Wednesday, May 15, 2019

It’s Not Easy Writing a Bad Review of a Good Book

I was already reading The Overstory by Richard Powers (W. W. Norton & Company, April 2018) when it was announced that the novel had won the 2019 Pulitzer Prize for Fiction. I was reading the book but I wasn’t enjoying it. But, seeing that it had just won a literary award, I was determined to read until the end and see if I could understand why it had won the prize.

After finishing the book, I wasn’t sure whether I would write a review of The Overstory. I hesitated, not wanting to write a bad review because as an author, I know what it’s like to be on the receiving end of criticism, if it’s not constructive. But the whole point of book reviews is to help a reader decide whether to read a book or not. To let a reader know what they are getting into. So as a service to readers, I will list a few of my impressions of this Pulitzer-winning novel.

First of all, the book is long. The paperback version is 512 pages. When reading it in Kindle, the percentage indicating how much you’ve read never seems to go up. The author has a point to make, and it’s an important one no doubt, but he could have made it quite effectively in much fewer words.

Speaking of words, the author has a very rich vocabulary. He knows a lot of about trees and he knows a lot of words about trees. Too many. Even if you are a crossword puzzle fanatic or a professional Scrabble player, you will still struggle reading words like these:

* coprophagic
* mycorrhizal
* involucres
* krummolz

It is possible to skim over the words you don’t understand but the vocabulary was not my main problem with the book. There are nine main characters in the story and I found that I couldn’t connect to many of them. All of their lives revolved around trees, and the need to save the environment, but not all of them were essential to the plot. In hindsight, I can’t even remember most of them. Disturbingly, in one chapter the characters’ names changed from one paragraph to the next.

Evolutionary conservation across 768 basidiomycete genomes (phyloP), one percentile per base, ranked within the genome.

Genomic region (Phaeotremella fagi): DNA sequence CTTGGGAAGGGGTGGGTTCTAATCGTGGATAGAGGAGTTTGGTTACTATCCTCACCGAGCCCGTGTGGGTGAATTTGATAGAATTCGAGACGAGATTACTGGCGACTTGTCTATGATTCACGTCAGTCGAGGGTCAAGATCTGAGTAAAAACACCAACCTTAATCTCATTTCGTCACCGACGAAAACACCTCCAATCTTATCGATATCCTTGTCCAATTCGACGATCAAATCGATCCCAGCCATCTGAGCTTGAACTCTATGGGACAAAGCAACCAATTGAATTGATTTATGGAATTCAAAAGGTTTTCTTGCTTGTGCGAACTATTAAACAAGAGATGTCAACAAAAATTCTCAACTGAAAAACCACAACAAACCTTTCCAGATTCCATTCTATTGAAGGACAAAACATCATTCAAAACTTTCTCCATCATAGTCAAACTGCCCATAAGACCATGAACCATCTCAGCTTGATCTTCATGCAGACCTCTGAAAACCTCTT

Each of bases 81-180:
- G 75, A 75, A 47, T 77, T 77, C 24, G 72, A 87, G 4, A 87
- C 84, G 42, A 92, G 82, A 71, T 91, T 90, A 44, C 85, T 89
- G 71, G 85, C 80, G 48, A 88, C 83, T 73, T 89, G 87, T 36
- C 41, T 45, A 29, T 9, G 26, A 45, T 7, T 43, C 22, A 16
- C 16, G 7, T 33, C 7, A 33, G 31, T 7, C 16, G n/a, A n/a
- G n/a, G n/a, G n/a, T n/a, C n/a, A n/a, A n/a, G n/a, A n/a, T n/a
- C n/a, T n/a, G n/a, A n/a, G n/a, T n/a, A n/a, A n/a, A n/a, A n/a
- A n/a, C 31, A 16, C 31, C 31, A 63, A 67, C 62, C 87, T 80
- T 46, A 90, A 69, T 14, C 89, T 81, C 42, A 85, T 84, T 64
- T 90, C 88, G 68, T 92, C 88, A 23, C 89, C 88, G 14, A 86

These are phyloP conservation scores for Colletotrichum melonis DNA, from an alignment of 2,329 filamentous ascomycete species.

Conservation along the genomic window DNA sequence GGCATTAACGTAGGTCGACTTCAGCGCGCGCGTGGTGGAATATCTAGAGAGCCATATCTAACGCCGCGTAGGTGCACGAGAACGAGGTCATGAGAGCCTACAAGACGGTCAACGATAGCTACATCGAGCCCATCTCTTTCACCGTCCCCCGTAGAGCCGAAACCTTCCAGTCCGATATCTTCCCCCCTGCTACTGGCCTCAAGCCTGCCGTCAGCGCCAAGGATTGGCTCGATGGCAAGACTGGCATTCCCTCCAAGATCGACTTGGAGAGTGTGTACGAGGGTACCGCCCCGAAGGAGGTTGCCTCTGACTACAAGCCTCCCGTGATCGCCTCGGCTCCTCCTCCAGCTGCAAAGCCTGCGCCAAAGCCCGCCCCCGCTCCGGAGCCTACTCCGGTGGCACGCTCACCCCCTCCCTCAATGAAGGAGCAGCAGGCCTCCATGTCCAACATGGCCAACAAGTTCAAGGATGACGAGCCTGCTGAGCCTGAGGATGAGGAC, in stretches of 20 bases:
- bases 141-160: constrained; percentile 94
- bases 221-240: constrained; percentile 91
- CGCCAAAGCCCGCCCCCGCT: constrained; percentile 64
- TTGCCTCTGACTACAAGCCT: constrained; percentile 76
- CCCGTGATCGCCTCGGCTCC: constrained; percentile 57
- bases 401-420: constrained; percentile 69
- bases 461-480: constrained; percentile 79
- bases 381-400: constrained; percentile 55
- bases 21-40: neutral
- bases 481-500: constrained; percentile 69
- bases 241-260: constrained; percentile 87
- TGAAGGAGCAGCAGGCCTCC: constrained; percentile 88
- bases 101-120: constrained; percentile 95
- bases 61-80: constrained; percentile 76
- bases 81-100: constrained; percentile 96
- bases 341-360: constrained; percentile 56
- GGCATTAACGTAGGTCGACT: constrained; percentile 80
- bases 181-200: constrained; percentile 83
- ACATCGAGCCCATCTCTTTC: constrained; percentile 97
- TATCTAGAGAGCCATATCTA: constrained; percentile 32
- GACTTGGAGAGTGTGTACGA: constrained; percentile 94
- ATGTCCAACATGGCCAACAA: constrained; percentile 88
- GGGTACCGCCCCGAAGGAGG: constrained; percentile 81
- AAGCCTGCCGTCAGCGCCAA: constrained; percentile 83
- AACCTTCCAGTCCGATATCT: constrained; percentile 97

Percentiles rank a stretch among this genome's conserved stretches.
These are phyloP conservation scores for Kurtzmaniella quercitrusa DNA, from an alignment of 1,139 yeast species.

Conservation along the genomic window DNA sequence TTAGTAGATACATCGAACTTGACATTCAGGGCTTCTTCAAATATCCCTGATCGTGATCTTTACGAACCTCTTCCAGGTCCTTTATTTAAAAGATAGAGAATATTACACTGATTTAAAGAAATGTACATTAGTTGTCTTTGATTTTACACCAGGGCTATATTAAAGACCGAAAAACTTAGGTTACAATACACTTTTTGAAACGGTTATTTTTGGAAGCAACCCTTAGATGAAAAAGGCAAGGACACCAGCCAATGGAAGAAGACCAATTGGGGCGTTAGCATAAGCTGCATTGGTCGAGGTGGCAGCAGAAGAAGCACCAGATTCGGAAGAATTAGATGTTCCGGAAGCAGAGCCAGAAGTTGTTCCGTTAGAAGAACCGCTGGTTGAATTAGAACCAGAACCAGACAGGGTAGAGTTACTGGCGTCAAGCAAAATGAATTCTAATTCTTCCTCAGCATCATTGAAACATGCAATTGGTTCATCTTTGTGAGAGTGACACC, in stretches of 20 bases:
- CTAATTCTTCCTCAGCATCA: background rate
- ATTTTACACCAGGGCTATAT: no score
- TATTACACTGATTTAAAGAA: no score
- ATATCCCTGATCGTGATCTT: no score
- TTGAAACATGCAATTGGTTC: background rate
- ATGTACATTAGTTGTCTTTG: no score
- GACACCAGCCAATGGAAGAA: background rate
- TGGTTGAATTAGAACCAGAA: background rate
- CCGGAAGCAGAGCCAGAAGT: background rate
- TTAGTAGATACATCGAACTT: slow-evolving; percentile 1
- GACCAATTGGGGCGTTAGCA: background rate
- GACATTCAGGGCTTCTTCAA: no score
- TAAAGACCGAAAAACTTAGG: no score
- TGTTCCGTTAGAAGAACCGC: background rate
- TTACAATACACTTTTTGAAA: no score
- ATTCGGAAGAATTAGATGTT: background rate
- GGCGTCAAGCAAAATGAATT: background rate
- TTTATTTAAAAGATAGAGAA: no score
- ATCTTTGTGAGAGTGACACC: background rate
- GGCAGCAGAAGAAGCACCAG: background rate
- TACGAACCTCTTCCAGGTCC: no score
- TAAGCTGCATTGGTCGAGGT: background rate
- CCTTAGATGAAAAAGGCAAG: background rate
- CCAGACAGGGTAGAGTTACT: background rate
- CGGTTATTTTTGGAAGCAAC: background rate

Interesting things take place in the book that will certainly stick in one’s mind, but other story lines seem placed there for no reason.

The author tells us, over and over, that trees play an important role in our lives, one that is easily overlooked. Trees live, breath, communicate, and even move, and we barely see any of this. If the author’s argument is that by saving the trees we can save ourselves, it is an important one. But the author could have conveyed this message in a much shorter novel, with fewer characters, and with a less scholarly vocabulary.

I believe The Overstory is seriously overrated. It’s a good book, a well-written one, but I can’t determine exactly why it won the Pulitzer.

Richard Powers is an American author who has published twelve novels that explore the effects of modern science and technology. His novel The Echo Maker won the 2006 National Book Award for Fiction. He and has taught at the University of Illinois and Stanford Universities. He won the 2019 Pulitzer Prize for Fiction for The Overstory.

Original tree image by Casey Horner on Unsplash.

1 comment:

  1. I often find that true of many prize winners. As a children's writer, I am often stunned by books winning children's book prizes because the winners often do not appear to appeal to children. Children do love words and pictures, and some of the winners are wordless or their pictures are unclear. They are lovely art forms but not appealing to kids.